Online communication sets customer service high

Unhappy customers are finally being heard and listened to 8212; through the Internet, that is.

For too long, giant companies have had the power to silence customer complaints by simply dismissing them. That is no longer the case, as power has abruptly shifted into the hands of the customer who uses the Internet 8212; our generation’s biggest tool for broadcasting information.

Witty, sassy and unsatisfied customers are now grabbing hold of the megaphone that social media gives them to voice their opinions 8212; and rightfully so. Businesses must now learn to track their products’ complaints and praises through the multitude of posts on social networks.

An example of this is in the case of Dave Carroll and his broken, $3,500 guitar. Carroll reached maximum frustration as United Airlines baggage handlers broke his precious instrument through their careless tossing.

The company denied Carroll compensation for his guitar. He then turned around and cyber-smacked them a new one by posting a music video on YouTube about his experience.

His music video, “United Breaks Guitars,” has received more than 9 million hits. In addition, one of his follow-up videos reporting on the lack of progress has received more than 1 million views.

In Carroll’s first follow-up video, his lyrics speak to United Airlines, claiming that he would be satisfied “if you’d just come to your senses, accept the consequences of you letting a certain baggage handler smash my property.” He goes on to state the amount his guitar repairs will cost as well as the name of the employee with whom he is frustrated and who has ignored him. Following with no less drama than expected, Carroll’s second music video ends with a van labeled “United” driving over his guitar, reversing and driving over it again.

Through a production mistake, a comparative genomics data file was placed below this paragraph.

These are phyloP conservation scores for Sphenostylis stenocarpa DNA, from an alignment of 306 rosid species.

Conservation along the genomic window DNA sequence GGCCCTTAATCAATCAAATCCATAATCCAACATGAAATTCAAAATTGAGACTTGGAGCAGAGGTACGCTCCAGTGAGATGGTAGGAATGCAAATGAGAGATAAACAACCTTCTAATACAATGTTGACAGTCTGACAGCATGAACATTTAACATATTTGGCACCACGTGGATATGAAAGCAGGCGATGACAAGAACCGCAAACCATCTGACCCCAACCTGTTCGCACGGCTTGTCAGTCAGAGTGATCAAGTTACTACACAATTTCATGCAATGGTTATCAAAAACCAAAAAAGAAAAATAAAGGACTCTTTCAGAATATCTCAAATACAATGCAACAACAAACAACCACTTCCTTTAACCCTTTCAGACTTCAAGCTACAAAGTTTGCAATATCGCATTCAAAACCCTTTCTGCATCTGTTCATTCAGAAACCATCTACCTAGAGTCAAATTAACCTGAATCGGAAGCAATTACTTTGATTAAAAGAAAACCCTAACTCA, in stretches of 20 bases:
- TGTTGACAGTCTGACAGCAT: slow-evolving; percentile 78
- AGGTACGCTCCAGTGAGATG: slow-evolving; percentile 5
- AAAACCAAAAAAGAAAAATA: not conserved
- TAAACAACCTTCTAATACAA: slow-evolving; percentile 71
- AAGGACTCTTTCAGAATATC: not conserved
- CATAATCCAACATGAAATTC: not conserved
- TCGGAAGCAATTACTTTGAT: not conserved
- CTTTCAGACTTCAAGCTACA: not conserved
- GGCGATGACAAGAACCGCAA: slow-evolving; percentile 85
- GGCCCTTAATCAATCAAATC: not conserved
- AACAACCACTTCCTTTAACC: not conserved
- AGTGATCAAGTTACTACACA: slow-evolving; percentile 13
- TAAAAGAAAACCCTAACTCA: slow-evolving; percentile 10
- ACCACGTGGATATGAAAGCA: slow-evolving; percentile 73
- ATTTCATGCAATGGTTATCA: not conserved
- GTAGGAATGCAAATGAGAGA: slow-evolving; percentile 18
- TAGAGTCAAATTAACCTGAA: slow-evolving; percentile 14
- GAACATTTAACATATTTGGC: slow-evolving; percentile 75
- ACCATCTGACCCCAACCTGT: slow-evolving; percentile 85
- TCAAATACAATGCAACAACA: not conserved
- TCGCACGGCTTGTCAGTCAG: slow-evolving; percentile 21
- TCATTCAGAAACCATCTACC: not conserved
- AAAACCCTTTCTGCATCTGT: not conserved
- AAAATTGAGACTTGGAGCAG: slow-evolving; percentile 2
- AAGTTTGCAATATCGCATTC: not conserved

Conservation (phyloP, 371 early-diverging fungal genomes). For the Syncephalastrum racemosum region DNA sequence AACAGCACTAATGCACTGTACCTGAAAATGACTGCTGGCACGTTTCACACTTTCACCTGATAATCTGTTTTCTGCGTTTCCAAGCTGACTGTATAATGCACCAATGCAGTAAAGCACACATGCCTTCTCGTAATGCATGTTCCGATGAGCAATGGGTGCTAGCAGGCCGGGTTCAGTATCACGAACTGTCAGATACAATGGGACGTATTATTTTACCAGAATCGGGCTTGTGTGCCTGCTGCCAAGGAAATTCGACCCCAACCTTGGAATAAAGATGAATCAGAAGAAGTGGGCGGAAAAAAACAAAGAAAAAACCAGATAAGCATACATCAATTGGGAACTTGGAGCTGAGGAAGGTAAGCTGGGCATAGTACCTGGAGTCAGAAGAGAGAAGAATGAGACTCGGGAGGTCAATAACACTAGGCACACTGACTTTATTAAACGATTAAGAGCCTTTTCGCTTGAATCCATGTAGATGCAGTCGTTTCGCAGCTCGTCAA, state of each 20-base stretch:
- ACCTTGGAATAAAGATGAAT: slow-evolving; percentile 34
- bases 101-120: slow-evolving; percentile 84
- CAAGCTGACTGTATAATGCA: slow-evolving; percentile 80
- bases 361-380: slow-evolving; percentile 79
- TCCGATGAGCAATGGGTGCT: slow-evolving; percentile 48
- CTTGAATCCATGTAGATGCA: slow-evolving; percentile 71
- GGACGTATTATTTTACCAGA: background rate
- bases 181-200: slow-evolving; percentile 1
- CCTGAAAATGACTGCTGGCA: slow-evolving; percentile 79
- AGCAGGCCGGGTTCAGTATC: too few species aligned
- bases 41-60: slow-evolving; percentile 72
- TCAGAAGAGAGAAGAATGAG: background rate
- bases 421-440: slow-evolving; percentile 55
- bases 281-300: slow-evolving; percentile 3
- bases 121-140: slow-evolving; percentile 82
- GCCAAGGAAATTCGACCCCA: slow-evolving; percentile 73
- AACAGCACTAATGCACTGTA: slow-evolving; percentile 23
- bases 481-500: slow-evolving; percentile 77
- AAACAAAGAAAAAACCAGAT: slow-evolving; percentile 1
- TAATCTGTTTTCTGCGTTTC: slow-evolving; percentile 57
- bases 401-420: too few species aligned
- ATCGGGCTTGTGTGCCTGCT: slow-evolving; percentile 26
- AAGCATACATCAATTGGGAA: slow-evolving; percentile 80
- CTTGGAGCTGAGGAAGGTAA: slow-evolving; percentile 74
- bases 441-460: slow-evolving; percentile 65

Responses to Carroll are numerous on YouTube, Facebook and Twitter. This trampled guitar episode demonstrates just how much damage a single person can whip up against a company if he or she is willing to put in the creativity and the time.

A plethora of other examples exist, including the outrage against the noisiness of the SunChips compostable bags. Some consumers commented that the new bags were not good for the environment as they produced “noise pollution.” The results of the complaints? Frito-Lay’s removal of the bag from shelves.

What ultimately will come from the recent computer conversations is better customer service. Companies are now forced to realize that customers can and will take a stand and will communicate their strong opinions via the Internet. Companies should be aware of the new online critiques and consider them a positive tool to better understand their customers’ desires and evolve their products and services.

I recall several years back when a friend’s mom was essentially cheated by her electricity company. She e-mailed dozens of her friends to no longer use the company’s services. This woman also contacted the local company and told them what she was doing. They ultimately refunded all of her money.

This new approval and disapproval system of the Internet is taking the mom’s outdated phone-a-friend system to a whole new dimension. The more interaction there is between consumer and company, the more motivation to better the product. All in all, this phase has the potential to advance America’s production quality to an all-time high.

Sammy Key is a junior English and Spanish double major from Tulsa, Okla .